Crusader Rabbit Retires
by Susan Dugan*
[as it appeared in the March 2011 Newsletter]
By far the most popular of the humiliating nicknames I endured in junior high (Susan of Arc, Susan of Troy, etc.) was “Crusader Rabbit;” in honor of the TV cartoon character of the same name whose efforts to save the day from his nemesis Dudley Nightshade in constant reruns enthralled my brother Michael and I when we were little. Like Crusader Rabbit, I seemed to have come in with a keen eye for folly and an insatiable appetite for justice that belied mild-mannered first impressions.
I spent my childhood taking on neighborhood bullies and rescuing injured birds and animals. In fifth grade I organized our class to remotely “adopt” a Korean child. By junior high, I attempted to launch Civil Rights and Vietnam War protests within a community then referred to as Nixon’s “Silent Majority” for reasons that defied logic given the frequency and volume of their opinions. Although I theoretically had access to persuasion through my role as student council president and newspaper editor I had yet to learn that no amount of cajoling, educating, or bargaining could necessarily convince someone to change his mind. And I did not yet understand that morality in this world exists only in the eye of the beholder.
I spent another two decades seeking and never really finding justice in one way or another–through political activism, volunteering, and the written word–an exhausting and ultimately isolating experience. I couldn’t figure out why people of my generation—even some of my friends–did not share the same perception of the world’s troubles let alone solutions I did. More importantly, I didn’t comprehend why nothing I worked for ever seemed to make a lasting difference, or why even when participating in groups in which members shared a common mission conflict and divisiveness reigned. It wasn’t until I found A Course in Miracles 7 years ago that I began to realize I had been looking for justice where it can never be found, but with a little willingness to admit it wasn’t working could begin to seek and find a better way.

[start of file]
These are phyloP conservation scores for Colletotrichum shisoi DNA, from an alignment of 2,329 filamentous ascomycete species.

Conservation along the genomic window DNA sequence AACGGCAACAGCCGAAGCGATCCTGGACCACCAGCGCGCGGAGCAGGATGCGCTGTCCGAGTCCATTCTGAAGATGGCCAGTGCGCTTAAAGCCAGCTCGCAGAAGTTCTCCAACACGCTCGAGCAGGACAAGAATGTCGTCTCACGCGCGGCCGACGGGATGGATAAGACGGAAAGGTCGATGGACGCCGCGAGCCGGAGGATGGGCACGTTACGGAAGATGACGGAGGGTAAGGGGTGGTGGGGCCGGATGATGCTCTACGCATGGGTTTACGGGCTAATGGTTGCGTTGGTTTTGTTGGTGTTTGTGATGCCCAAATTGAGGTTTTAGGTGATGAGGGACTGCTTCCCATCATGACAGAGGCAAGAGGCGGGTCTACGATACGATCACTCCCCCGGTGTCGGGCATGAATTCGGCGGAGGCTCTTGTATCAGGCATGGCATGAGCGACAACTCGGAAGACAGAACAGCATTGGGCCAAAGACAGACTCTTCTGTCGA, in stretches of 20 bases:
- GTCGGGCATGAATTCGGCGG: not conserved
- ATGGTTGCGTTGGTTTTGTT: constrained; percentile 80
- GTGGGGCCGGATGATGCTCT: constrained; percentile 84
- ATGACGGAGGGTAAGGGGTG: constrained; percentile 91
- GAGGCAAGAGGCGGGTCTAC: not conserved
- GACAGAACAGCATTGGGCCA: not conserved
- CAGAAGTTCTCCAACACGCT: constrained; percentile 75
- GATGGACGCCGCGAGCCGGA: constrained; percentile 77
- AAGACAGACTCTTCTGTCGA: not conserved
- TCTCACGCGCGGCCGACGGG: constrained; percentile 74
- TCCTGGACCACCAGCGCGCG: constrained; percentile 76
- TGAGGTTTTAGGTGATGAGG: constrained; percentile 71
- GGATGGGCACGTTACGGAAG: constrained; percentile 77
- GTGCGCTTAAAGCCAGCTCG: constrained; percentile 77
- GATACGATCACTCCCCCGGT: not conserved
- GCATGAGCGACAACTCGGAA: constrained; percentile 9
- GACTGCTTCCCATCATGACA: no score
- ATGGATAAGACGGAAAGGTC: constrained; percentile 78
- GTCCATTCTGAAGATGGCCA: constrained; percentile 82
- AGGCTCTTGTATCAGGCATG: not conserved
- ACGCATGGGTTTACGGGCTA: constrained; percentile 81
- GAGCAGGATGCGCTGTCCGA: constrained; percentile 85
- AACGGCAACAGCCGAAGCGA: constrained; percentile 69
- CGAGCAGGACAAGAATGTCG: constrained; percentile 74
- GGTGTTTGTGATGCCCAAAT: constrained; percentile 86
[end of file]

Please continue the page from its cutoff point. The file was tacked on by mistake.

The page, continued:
And yet, here I am again this morning bemoaning injustice; contemplating, for instance, the many ways in which lives appear to be randomly plucked from this world for no apparent reason. And wondering again how to answer the question of why when it comes to the subject of physical and emotional suffering. Culminating in death as it inevitably does for every embodied one of us who first get to witness its seeming brutality in those we love and finally confront for ourselves.
I suppose I found myself once more seduced into believing the ego’s world could offer any sane answers based, as it is, on the insane idea of fragmenting invulnerable, perfect wholeness. The “tiny mad idea” A Course in Miracles tells us the one child of God took seriously at the very beginning thereby seemingly fracturing invulnerable oneness and propelling itself into an entire hallucinated universe of forms competing for their very survival. Programmed to sooner or later self-destruct to prove they existed at God’s expense in the first place but completely unconscious of that original belief. I mean, really?
And yet, in grappling with the sudden death of a healthy, young person close to someone I love this past week, struggling to console the seemingly inconsolable; I discovered anew just how invested I still am in what A Course in Miracles refers to as “the hierarchy of illusions.” The idea we share that some problems are greater or lesser than others. That the injustice of someone cutting in line at the supermarket or on the highway for example pales before the injustice of a terrorist attack; the death of an elderly person in his sleep after a long, full life somehow makes more sense than the loss of an innocent child or an admired, generous person in the prime of her life.